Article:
‘An Inspector Calls’: Structure, Form and the Three Unities
Priestley has engineered and built the play like an architect carefully constructs a beautiful house (or perhaps, not so beautiful in the case of the Birlings). The way the play is structured has an impact on the audience just like the word choices, the tones the characters use in their expressions and the carefully placed props in the dining room. Some elements to note are:
The entrances and the exits
If we imagine that the Birling’s dining room is a sinking ship (like Birling’s ‘unsinkable’ Titanic, which can be seen to represent man’s overconfidence in
his own power – like the family’s assertion of power over others), several characters, if not all, want to jump off at some point. Sheila runs out crying; Gerald leaves with the permission of the Inspector; and Eric is absent for a large part of the play. Therefore, the exits symbolise the characters attempting to escape from their crimes. As privileged individuals, they’ve spent their lives escaping and running away from responsibility, but now it has come knocking at their very door! Priestley is particularly clever in wielding the power of the Inspector to control these entrances and exits: he leaves Sheila and Gerald alone to discuss Gerald’s affair with Daisy which in turn aids his extraction of information later on. The most dramatic entrance is perhaps Eric, who announces his arrival with, “You know, don’t you?”. This signals the final revelation is to come as now the Inspector has laid bare all of their secrets and latent attitudes. Finally, notice that the door bangs each time a character arrives or leaves which creates constant tension for the audience who wonder, who will be next to walk the plank?
The pace and the tension
Priestley often leads the audience to expect one thing, but then shifts their attention to something else. This creates a constant sense of anticipation. For example, at the beginning of Act Two we expect to hear Gerald’s confession, but instead we are pulled towards Sheila and Sybil. He also controls the amount of information that Inspector releases which builds a hierarchical order where the Inspector is the dramatic function. Something else that is important to note is the physical actions of the characters that contribute to the pace in the play. At the beginning, they are all seated, happy and laughing. This deteriorates into a room incandescent with crying, misery and bitterness.
The beginnings and endings
The beginnings and endings of the acts serve as hooks on which to hang the action to make the audience suffer with further anticipation. Act One ends with a formidable “Well?” from the Inspector which taunts us into frantically searching for what the answer might be…but we have to wait. Act Two opens in the same moment allowing the audience to reflect on the assumptions that they were making during the curtain fall. During Act Two, we hear again the ominous noise of the door slamming, which we assume is Eric’s return, but Priestley makes the audience wait until Act Three for his confession. Much like the characters, we are carried, arms flailing, along with the drama and arguably experience some of their blood, sweat and tears in attempting to stay ahead of the Inspector, which is inevitably impossible.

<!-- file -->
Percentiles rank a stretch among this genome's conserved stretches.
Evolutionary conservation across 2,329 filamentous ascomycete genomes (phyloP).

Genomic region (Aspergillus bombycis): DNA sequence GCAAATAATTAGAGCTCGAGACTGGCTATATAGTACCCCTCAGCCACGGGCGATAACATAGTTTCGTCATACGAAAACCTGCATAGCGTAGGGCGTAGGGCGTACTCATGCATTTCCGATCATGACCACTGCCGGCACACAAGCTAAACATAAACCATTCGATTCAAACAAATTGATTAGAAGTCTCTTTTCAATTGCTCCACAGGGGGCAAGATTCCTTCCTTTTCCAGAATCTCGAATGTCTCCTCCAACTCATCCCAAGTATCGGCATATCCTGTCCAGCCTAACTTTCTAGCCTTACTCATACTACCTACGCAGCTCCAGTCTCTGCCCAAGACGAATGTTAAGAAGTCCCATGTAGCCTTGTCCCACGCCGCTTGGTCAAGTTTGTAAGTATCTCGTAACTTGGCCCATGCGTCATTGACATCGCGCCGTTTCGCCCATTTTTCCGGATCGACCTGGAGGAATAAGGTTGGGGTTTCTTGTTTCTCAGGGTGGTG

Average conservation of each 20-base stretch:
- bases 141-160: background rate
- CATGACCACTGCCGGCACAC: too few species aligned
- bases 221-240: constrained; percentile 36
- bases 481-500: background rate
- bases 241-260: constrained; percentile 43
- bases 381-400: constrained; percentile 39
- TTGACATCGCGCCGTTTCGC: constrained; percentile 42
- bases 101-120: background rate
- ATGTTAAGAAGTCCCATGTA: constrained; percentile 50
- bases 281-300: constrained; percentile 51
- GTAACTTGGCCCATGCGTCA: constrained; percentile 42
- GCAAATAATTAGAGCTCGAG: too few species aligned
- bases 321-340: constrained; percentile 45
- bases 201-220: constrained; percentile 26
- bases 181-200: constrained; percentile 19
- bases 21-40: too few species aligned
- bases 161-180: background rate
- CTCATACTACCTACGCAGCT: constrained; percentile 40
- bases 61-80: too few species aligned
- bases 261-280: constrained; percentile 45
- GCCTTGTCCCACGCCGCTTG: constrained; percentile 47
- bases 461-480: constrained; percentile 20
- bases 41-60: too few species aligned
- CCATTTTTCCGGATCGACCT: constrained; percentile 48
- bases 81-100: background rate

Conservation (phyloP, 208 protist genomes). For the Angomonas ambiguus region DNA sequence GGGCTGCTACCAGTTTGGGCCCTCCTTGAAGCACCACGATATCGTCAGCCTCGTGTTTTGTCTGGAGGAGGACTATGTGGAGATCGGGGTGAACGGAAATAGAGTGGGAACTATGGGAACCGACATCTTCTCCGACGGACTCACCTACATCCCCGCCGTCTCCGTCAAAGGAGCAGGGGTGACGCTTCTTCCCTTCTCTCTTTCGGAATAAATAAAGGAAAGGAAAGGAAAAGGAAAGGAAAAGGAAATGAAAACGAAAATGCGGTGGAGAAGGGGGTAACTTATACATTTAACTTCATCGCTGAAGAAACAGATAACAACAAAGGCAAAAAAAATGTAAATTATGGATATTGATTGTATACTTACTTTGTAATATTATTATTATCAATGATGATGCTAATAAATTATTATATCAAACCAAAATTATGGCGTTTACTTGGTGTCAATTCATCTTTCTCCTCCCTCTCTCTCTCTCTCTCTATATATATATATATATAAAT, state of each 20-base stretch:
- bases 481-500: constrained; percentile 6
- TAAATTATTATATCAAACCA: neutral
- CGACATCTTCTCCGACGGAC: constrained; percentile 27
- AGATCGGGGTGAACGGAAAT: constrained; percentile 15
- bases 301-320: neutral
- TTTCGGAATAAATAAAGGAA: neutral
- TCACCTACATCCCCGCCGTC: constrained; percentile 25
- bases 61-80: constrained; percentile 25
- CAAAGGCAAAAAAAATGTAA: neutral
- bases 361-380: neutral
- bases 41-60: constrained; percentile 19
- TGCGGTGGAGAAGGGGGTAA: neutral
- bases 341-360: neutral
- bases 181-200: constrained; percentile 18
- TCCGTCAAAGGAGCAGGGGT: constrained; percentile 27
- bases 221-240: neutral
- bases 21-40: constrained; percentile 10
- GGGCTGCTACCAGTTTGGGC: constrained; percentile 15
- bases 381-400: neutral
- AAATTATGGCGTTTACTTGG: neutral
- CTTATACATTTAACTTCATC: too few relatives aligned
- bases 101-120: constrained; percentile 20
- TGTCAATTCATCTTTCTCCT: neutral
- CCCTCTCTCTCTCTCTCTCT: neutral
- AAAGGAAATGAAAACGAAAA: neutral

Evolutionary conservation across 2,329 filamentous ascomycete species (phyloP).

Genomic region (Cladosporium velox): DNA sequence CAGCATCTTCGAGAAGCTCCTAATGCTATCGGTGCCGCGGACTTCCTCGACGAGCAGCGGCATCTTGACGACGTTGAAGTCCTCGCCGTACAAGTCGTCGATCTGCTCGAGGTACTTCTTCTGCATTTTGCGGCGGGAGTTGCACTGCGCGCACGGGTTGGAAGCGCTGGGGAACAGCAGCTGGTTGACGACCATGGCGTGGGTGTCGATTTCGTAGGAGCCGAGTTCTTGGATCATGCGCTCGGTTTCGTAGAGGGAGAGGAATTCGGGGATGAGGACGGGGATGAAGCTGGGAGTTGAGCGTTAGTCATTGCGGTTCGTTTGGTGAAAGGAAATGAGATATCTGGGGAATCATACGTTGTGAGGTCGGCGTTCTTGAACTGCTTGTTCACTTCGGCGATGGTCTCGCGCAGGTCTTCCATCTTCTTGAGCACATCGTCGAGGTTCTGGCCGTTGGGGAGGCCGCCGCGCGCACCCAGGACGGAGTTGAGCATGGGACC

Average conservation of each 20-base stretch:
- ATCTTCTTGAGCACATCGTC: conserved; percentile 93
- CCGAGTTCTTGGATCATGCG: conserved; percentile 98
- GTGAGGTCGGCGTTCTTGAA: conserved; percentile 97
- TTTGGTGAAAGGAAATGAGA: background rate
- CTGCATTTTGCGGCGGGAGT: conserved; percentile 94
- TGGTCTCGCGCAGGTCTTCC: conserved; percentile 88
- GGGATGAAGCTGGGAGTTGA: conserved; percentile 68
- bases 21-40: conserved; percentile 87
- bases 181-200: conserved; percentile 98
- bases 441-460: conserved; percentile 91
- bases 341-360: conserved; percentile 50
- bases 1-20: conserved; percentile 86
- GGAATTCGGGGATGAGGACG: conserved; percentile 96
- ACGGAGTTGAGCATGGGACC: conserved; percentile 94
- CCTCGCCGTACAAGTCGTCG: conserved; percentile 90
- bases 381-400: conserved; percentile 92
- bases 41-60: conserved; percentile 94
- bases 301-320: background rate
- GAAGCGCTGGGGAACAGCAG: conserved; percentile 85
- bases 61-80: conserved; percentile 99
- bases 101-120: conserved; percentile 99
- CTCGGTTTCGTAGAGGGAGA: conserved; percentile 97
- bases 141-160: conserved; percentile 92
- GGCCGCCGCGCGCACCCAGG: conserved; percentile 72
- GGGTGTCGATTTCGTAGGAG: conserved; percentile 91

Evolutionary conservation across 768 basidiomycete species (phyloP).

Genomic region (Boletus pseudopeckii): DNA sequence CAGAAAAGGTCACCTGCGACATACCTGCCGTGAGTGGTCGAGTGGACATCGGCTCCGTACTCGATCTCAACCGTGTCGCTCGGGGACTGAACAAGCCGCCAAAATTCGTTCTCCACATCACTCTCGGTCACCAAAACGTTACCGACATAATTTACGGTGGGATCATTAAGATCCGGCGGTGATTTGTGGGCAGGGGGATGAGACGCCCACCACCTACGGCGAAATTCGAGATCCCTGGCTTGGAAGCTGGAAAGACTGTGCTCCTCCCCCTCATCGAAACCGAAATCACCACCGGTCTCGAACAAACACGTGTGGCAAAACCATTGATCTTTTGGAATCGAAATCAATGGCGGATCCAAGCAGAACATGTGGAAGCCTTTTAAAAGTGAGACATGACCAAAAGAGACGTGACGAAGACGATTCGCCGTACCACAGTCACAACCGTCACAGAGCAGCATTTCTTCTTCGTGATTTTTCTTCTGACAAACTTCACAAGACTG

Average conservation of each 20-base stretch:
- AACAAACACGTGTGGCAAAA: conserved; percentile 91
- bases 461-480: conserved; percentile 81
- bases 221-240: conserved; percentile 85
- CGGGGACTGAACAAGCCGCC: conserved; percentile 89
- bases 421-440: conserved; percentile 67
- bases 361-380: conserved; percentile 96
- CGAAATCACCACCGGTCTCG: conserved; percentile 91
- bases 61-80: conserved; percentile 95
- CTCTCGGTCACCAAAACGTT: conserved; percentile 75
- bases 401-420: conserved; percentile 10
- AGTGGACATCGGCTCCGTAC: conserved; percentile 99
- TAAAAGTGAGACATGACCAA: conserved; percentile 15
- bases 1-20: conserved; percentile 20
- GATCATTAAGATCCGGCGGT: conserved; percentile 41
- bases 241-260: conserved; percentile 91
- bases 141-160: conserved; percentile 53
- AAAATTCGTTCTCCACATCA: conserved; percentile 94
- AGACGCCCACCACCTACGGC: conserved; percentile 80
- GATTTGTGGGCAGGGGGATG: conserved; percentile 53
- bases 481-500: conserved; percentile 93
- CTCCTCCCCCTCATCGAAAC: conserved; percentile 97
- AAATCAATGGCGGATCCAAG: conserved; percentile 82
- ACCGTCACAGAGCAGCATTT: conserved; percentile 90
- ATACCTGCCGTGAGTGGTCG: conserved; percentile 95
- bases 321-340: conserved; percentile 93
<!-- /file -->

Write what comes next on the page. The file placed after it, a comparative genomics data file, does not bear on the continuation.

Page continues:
Perhaps most significant and fruitful through observation are the classical unities. These are:
- The Unity of Action: one action is followed throughout with few or no subplots
- The Unity of Time: the action happens over a period no longer than 24 hours
- The Unity of Place: the play happens in one physical space with the stage representing it completely
Also known as the Aristotelian unities (despite most of his references only being to action), he wrote: “Tragedy is an imitation of an action that is complete, and whole, and of a certain magnitude” and that if any part be removed then “the whole will be disjointed and disturbed.” Arguably we can read ‘An Inspector Calls’ as a tragedy because of the desperate and lonely fate of young Eva, and we can clearly see the three unities that make up the play’s structure: we follow the action as it happens – there are no flashbacks or gaps in the plot; the action happens over a period of several hours, no more than 24; and the stage is set in the Birling’s dining room, champagne and all. Tension seems to be at the heart and soul of this play and without the strict and sturdy walls of the three unities, perhaps as noted earlier, it might become “disturbed”. Not a breath is allowed to escape from the dining room and even Eric’s absence serves to perpetuate the palpable tension in the room; Gerald too is only allowed to leave with the permission of the Inspector who controls the action in the play and dictates its course irrevocably.